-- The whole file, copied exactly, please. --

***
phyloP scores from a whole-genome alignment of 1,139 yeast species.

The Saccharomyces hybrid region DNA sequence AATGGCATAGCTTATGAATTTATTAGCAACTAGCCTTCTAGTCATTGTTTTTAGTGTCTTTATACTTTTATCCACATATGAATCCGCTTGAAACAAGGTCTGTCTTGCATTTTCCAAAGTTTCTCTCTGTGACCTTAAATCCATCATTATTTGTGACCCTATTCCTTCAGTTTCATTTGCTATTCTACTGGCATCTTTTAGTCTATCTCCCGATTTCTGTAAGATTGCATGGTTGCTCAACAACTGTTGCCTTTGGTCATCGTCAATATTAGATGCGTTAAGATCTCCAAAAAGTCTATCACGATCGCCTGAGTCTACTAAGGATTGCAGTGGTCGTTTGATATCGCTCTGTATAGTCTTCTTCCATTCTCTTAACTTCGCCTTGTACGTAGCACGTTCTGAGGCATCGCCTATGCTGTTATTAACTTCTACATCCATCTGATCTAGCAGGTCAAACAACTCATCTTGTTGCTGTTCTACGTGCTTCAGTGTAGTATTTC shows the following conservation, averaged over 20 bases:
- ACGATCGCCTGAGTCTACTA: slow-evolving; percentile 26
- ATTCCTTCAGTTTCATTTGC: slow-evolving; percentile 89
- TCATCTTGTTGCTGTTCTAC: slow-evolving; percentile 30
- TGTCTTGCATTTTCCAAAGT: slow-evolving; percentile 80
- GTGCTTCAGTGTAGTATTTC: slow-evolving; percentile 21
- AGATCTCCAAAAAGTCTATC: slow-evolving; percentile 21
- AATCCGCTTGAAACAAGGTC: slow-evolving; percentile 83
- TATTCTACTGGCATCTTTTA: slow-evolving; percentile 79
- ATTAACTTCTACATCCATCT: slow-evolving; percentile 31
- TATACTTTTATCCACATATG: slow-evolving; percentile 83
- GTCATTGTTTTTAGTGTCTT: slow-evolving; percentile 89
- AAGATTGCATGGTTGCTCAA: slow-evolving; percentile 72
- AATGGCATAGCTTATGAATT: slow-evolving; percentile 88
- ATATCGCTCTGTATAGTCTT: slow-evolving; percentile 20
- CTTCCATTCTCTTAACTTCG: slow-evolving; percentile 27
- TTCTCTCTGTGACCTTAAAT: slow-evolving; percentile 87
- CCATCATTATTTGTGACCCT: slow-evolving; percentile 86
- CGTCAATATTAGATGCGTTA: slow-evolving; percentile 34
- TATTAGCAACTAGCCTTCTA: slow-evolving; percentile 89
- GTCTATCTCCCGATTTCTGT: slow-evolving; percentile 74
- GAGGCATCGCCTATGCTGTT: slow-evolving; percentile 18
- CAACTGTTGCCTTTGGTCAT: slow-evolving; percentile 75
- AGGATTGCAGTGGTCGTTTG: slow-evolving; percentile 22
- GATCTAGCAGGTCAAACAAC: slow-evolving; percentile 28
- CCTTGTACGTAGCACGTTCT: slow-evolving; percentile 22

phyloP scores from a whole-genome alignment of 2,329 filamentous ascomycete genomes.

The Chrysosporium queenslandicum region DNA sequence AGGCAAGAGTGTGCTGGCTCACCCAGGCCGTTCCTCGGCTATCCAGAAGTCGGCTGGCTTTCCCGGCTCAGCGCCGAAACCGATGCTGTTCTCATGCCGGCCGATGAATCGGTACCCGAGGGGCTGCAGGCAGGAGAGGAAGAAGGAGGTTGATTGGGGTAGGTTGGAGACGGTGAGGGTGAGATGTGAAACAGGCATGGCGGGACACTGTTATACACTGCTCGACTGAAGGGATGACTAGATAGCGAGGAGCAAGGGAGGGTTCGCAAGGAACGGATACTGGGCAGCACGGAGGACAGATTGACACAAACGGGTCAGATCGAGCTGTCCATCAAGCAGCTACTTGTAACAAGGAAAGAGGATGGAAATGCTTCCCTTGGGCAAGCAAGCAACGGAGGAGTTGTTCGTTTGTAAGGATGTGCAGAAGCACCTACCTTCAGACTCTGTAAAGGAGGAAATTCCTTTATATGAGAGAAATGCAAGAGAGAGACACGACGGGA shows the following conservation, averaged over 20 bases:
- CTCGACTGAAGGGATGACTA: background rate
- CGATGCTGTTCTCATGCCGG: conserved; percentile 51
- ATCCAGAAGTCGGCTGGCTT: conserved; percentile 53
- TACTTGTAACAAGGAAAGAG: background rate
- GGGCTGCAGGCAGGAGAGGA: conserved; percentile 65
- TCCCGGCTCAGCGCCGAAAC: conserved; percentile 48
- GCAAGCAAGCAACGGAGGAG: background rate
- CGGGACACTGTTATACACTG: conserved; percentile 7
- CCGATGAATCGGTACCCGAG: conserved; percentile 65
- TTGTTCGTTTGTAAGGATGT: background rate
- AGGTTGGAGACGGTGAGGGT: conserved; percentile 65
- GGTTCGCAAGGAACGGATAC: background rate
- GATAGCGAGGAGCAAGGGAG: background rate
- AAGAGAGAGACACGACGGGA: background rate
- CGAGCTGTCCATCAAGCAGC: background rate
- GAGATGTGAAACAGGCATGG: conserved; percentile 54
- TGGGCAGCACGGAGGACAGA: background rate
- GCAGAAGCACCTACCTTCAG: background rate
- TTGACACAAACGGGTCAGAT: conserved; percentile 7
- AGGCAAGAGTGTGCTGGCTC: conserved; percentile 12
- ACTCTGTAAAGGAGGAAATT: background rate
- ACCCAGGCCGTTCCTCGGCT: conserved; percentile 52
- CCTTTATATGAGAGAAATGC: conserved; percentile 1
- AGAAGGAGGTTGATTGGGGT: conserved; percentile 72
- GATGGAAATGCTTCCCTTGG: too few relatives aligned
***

phyloP scores from a whole-genome alignment of 1,139 yeast species.

The Saccharomyces hybrid region DNA sequence AATGGCATAGCTTATGAATTTATTAGCAACTAGCCTTCTAGTCATTGTTTTTAGTGTCTTTATACTTTTATCCACATATGAATCCGCTTGAAACAAGGTCTGTCTTGCATTTTCCAAAGTTTCTCTCTGTGACCTTAAATCCATCATTATTTGTGACCCTATTCCTTCAGTTTCATTTGCTATTCTACTGGCATCTTTTAGTCTATCTCCCGATTTCTGTAAGATTGCATGGTTGCTCAACAACTGTTGCCTTTGGTCATCGTCAATATTAGATGCGTTAAGATCTCCAAAAAGTCTATCACGATCGCCTGAGTCTACTAAGGATTGCAGTGGTCGTTTGATATCGCTCTGTATAGTCTTCTTCCATTCTCTTAACTTCGCCTTGTACGTAGCACGTTCTGAGGCATCGCCTATGCTGTTATTAACTTCTACATCCATCTGATCTAGCAGGTCAAACAACTCATCTTGTTGCTGTTCTACGTGCTTCAGTGTAGTATTTC shows the following conservation, averaged over 20 bases:
- ACGATCGCCTGAGTCTACTA: slow-evolving; percentile 26
- ATTCCTTCAGTTTCATTTGC: slow-evolving; percentile 89
- TCATCTTGTTGCTGTTCTAC: slow-evolving; percentile 30
- TGTCTTGCATTTTCCAAAGT: slow-evolving; percentile 80
- GTGCTTCAGTGTAGTATTTC: slow-evolving; percentile 21
- AGATCTCCAAAAAGTCTATC: slow-evolving; percentile 21
- AATCCGCTTGAAACAAGGTC: slow-evolving; percentile 83
- TATTCTACTGGCATCTTTTA: slow-evolving; percentile 79
- ATTAACTTCTACATCCATCT: slow-evolving; percentile 31
- TATACTTTTATCCACATATG: slow-evolving; percentile 83
- GTCATTGTTTTTAGTGTCTT: slow-evolving; percentile 89
- AAGATTGCATGGTTGCTCAA: slow-evolving; percentile 72
- AATGGCATAGCTTATGAATT: slow-evolving; percentile 88
- ATATCGCTCTGTATAGTCTT: slow-evolving; percentile 20
- CTTCCATTCTCTTAACTTCG: slow-evolving; percentile 27
- TTCTCTCTGTGACCTTAAAT: slow-evolving; percentile 87
- CCATCATTATTTGTGACCCT: slow-evolving; percentile 86
- CGTCAATATTAGATGCGTTA: slow-evolving; percentile 34
- TATTAGCAACTAGCCTTCTA: slow-evolving; percentile 89
- GTCTATCTCCCGATTTCTGT: slow-evolving; percentile 74
- GAGGCATCGCCTATGCTGTT: slow-evolving; percentile 18
- CAACTGTTGCCTTTGGTCAT: slow-evolving; percentile 75
- AGGATTGCAGTGGTCGTTTG: slow-evolving; percentile 22
- GATCTAGCAGGTCAAACAAC: slow-evolving; percentile 28
- CCTTGTACGTAGCACGTTCT: slow-evolving; percentile 22

phyloP scores from a whole-genome alignment of 2,329 filamentous ascomycete genomes.

The Chrysosporium queenslandicum region DNA sequence AGGCAAGAGTGTGCTGGCTCACCCAGGCCGTTCCTCGGCTATCCAGAAGTCGGCTGGCTTTCCCGGCTCAGCGCCGAAACCGATGCTGTTCTCATGCCGGCCGATGAATCGGTACCCGAGGGGCTGCAGGCAGGAGAGGAAGAAGGAGGTTGATTGGGGTAGGTTGGAGACGGTGAGGGTGAGATGTGAAACAGGCATGGCGGGACACTGTTATACACTGCTCGACTGAAGGGATGACTAGATAGCGAGGAGCAAGGGAGGGTTCGCAAGGAACGGATACTGGGCAGCACGGAGGACAGATTGACACAAACGGGTCAGATCGAGCTGTCCATCAAGCAGCTACTTGTAACAAGGAAAGAGGATGGAAATGCTTCCCTTGGGCAAGCAAGCAACGGAGGAGTTGTTCGTTTGTAAGGATGTGCAGAAGCACCTACCTTCAGACTCTGTAAAGGAGGAAATTCCTTTATATGAGAGAAATGCAAGAGAGAGACACGACGGGA shows the following conservation, averaged over 20 bases:
- CTCGACTGAAGGGATGACTA: background rate
- CGATGCTGTTCTCATGCCGG: conserved; percentile 51
- ATCCAGAAGTCGGCTGGCTT: conserved; percentile 53
- TACTTGTAACAAGGAAAGAG: background rate
- GGGCTGCAGGCAGGAGAGGA: conserved; percentile 65
- TCCCGGCTCAGCGCCGAAAC: conserved; percentile 48
- GCAAGCAAGCAACGGAGGAG: background rate
- CGGGACACTGTTATACACTG: conserved; percentile 7
- CCGATGAATCGGTACCCGAG: conserved; percentile 65
- TTGTTCGTTTGTAAGGATGT: background rate
- AGGTTGGAGACGGTGAGGGT: conserved; percentile 65
- GGTTCGCAAGGAACGGATAC: background rate
- GATAGCGAGGAGCAAGGGAG: background rate
- AAGAGAGAGACACGACGGGA: background rate
- CGAGCTGTCCATCAAGCAGC: background rate
- GAGATGTGAAACAGGCATGG: conserved; percentile 54
- TGGGCAGCACGGAGGACAGA: background rate
- GCAGAAGCACCTACCTTCAG: background rate
- TTGACACAAACGGGTCAGAT: conserved; percentile 7
- AGGCAAGAGTGTGCTGGCTC: conserved; percentile 12
- ACTCTGTAAAGGAGGAAATT: background rate
- ACCCAGGCCGTTCCTCGGCT: conserved; percentile 52
- CCTTTATATGAGAGAAATGC: conserved; percentile 1
- AGAAGGAGGTTGATTGGGGT: conserved; percentile 72
- GATGGAAATGCTTCCCTTGG: too few relatives aligned